## Michel Tombroff (BE)

### Pi

##### Texts by Luc Lemaire

The following two sections highlight some of the highlights of this long mathematical history.

### Prelude

Imagine a perfectly spherical planet Earth with a 40,000 kilometre-long equator.  Then imagine placing a rope along the entire equator.

Then cut in one spot and add a meter of rope. If people are placed at every meter of the rope (there are forty million meters) and attempt to lift it as one, how high will they be able to lift it after one meter has been added? (The answer is provided in information level 3.)

Since ancient times, the number π (or pi) has been defined by the relation: p = 2. π.r, where r is the radius of a circle and p its perimeter.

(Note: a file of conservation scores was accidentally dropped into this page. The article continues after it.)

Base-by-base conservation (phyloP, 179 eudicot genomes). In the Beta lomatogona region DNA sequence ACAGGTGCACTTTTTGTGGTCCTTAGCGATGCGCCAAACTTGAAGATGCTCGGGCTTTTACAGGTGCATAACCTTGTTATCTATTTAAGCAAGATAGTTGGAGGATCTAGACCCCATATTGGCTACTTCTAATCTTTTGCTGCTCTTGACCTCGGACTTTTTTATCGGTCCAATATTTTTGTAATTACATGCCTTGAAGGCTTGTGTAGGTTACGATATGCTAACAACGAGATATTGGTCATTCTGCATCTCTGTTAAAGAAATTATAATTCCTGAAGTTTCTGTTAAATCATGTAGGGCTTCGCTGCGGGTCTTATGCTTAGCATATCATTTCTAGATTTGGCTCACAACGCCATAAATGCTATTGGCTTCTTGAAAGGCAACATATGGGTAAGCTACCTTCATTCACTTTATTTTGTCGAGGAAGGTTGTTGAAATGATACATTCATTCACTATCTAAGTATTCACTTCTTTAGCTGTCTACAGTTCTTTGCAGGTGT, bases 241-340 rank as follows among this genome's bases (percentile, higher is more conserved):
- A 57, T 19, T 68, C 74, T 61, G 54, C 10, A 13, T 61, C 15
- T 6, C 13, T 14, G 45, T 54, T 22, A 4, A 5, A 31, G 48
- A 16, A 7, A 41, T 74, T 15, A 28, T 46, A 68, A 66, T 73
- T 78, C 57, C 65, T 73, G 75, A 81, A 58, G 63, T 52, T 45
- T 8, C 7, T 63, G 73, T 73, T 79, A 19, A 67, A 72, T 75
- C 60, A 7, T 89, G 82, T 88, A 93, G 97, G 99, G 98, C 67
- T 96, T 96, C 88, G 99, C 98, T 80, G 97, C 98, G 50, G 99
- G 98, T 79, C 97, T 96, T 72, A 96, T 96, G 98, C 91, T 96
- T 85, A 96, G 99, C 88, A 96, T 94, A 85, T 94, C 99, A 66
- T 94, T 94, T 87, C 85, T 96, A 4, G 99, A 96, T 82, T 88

Calculating the exact value of π is not easy. Approximations have been discovered on 4,000-year old Babylonian tablets and on 3,500-year old Egyptian papyrus.

Today, the number of known decimal places (numbers after the period) is 31 trillion and the fascination with such computations is still alive and growing.

Beginning with a simple circle, the number π has gradually spread to every area of mathematics, from the theory of prime numbers and analysis, to infinite sums and probability.

The history of its thorough study, which began with Archimedes, is explained in information level 3.

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